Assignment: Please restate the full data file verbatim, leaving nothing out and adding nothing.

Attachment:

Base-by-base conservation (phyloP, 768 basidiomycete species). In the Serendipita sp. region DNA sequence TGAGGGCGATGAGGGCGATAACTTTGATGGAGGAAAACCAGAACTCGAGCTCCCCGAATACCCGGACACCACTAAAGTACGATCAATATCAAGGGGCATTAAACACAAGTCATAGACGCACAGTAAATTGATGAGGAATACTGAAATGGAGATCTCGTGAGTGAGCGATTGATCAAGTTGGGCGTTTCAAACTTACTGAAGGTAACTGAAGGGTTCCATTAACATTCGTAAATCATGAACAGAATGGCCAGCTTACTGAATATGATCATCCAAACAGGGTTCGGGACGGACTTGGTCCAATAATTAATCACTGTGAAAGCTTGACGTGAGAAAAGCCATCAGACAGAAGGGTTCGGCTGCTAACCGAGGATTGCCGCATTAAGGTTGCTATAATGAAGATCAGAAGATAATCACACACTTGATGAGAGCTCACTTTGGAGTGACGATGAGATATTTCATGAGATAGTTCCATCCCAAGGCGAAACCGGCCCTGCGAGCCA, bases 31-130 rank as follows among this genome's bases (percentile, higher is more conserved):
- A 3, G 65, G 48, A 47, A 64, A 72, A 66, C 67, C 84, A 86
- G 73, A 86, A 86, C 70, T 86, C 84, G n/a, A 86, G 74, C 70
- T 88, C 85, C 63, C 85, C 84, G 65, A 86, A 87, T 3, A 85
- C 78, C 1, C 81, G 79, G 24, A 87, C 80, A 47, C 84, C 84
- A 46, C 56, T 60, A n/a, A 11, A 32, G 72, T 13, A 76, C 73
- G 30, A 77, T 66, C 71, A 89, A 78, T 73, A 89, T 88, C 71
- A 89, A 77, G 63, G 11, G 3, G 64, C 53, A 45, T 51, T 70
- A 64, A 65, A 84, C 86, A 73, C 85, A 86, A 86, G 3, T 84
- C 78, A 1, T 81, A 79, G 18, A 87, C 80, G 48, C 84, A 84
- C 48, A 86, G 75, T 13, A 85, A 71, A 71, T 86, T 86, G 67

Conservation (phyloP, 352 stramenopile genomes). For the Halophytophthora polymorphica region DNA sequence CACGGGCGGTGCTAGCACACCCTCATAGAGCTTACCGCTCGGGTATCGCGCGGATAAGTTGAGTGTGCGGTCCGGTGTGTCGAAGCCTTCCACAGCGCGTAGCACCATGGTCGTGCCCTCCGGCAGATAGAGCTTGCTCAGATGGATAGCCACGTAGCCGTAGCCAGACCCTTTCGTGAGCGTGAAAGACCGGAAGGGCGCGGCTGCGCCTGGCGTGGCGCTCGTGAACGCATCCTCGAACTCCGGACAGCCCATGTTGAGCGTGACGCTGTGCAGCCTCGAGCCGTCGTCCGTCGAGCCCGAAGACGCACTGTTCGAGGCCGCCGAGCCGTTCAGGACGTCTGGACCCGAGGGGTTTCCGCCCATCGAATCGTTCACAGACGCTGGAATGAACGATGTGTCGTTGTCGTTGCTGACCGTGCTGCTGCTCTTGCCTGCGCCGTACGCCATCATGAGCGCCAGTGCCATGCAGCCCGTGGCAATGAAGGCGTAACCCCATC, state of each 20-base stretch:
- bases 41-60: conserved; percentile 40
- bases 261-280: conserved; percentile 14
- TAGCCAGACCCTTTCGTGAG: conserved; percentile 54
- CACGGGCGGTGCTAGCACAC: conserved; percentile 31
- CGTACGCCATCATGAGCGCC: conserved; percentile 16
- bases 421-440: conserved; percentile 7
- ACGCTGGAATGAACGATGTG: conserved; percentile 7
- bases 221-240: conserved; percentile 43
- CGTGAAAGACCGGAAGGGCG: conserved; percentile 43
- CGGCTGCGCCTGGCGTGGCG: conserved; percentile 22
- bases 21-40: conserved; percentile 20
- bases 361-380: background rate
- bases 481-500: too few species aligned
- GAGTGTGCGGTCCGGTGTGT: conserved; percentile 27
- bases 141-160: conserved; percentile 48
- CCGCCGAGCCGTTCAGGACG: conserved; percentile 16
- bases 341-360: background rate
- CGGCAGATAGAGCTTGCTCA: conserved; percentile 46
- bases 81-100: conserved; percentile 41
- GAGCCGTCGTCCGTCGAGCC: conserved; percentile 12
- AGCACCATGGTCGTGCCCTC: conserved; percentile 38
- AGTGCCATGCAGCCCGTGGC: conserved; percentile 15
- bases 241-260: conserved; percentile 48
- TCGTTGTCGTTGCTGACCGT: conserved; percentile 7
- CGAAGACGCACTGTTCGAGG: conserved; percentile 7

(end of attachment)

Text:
Base-by-base conservation (phyloP, 768 basidiomycete species). In the Serendipita sp. region DNA sequence TGAGGGCGATGAGGGCGATAACTTTGATGGAGGAAAACCAGAACTCGAGCTCCCCGAATACCCGGACACCACTAAAGTACGATCAATATCAAGGGGCATTAAACACAAGTCATAGACGCACAGTAAATTGATGAGGAATACTGAAATGGAGATCTCGTGAGTGAGCGATTGATCAAGTTGGGCGTTTCAAACTTACTGAAGGTAACTGAAGGGTTCCATTAACATTCGTAAATCATGAACAGAATGGCCAGCTTACTGAATATGATCATCCAAACAGGGTTCGGGACGGACTTGGTCCAATAATTAATCACTGTGAAAGCTTGACGTGAGAAAAGCCATCAGACAGAAGGGTTCGGCTGCTAACCGAGGATTGCCGCATTAAGGTTGCTATAATGAAGATCAGAAGATAATCACACACTTGATGAGAGCTCACTTTGGAGTGACGATGAGATATTTCATGAGATAGTTCCATCCCAAGGCGAAACCGGCCCTGCGAGCCA, bases 31-130 rank as follows among this genome's bases (percentile, higher is more conserved):
- A 3, G 65, G 48, A 47, A 64, A 72, A 66, C 67, C 84, A 86
- G 73, A 86, A 86, C 70, T 86, C 84, G n/a, A 86, G 74, C 70
- T 88, C 85, C 63, C 85, C 84, G 65, A 86, A 87, T 3, A 85
- C 78, C 1, C 81, G 79, G 24, A 87, C 80, A 47, C 84, C 84
- A 46, C 56, T 60, A n/a, A 11, A 32, G 72, T 13, A 76, C 73
- G 30, A 77, T 66, C 71, A 89, A 78, T 73, A 89, T 88, C 71
- A 89, A 77, G 63, G 11, G 3, G 64, C 53, A 45, T 51, T 70
- A 64, A 65, A 84, C 86, A 73, C 85, A 86, A 86, G 3, T 84
- C 78, A 1, T 81, A 79, G 18, A 87, C 80, G 48, C 84, A 84
- C 48, A 86, G 75, T 13, A 85, A 71, A 71, T 86, T 86, G 67

Conservation (phyloP, 352 stramenopile genomes). For the Halophytophthora polymorphica region DNA sequence CACGGGCGGTGCTAGCACACCCTCATAGAGCTTACCGCTCGGGTATCGCGCGGATAAGTTGAGTGTGCGGTCCGGTGTGTCGAAGCCTTCCACAGCGCGTAGCACCATGGTCGTGCCCTCCGGCAGATAGAGCTTGCTCAGATGGATAGCCACGTAGCCGTAGCCAGACCCTTTCGTGAGCGTGAAAGACCGGAAGGGCGCGGCTGCGCCTGGCGTGGCGCTCGTGAACGCATCCTCGAACTCCGGACAGCCCATGTTGAGCGTGACGCTGTGCAGCCTCGAGCCGTCGTCCGTCGAGCCCGAAGACGCACTGTTCGAGGCCGCCGAGCCGTTCAGGACGTCTGGACCCGAGGGGTTTCCGCCCATCGAATCGTTCACAGACGCTGGAATGAACGATGTGTCGTTGTCGTTGCTGACCGTGCTGCTGCTCTTGCCTGCGCCGTACGCCATCATGAGCGCCAGTGCCATGCAGCCCGTGGCAATGAAGGCGTAACCCCATC, state of each 20-base stretch:
- bases 41-60: conserved; percentile 40
- bases 261-280: conserved; percentile 14
- TAGCCAGACCCTTTCGTGAG: conserved; percentile 54
- CACGGGCGGTGCTAGCACAC: conserved; percentile 31
- CGTACGCCATCATGAGCGCC: conserved; percentile 16
- bases 421-440: conserved; percentile 7
- ACGCTGGAATGAACGATGTG: conserved; percentile 7
- bases 221-240: conserved; percentile 43
- CGTGAAAGACCGGAAGGGCG: conserved; percentile 43
- CGGCTGCGCCTGGCGTGGCG: conserved; percentile 22
- bases 21-40: conserved; percentile 20
- bases 361-380: background rate
- bases 481-500: too few species aligned
- GAGTGTGCGGTCCGGTGTGT: conserved; percentile 27
- bases 141-160: conserved; percentile 48
- CCGCCGAGCCGTTCAGGACG: conserved; percentile 16
- bases 341-360: background rate
- CGGCAGATAGAGCTTGCTCA: conserved; percentile 46
- bases 81-100: conserved; percentile 41
- GAGCCGTCGTCCGTCGAGCC: conserved; percentile 12
- AGCACCATGGTCGTGCCCTC: conserved; percentile 38
- AGTGCCATGCAGCCCGTGGC: conserved; percentile 15
- bases 241-260: conserved; percentile 48
- TCGTTGTCGTTGCTGACCGT: conserved; percentile 7
- CGAAGACGCACTGTTCGAGG: conserved; percentile 7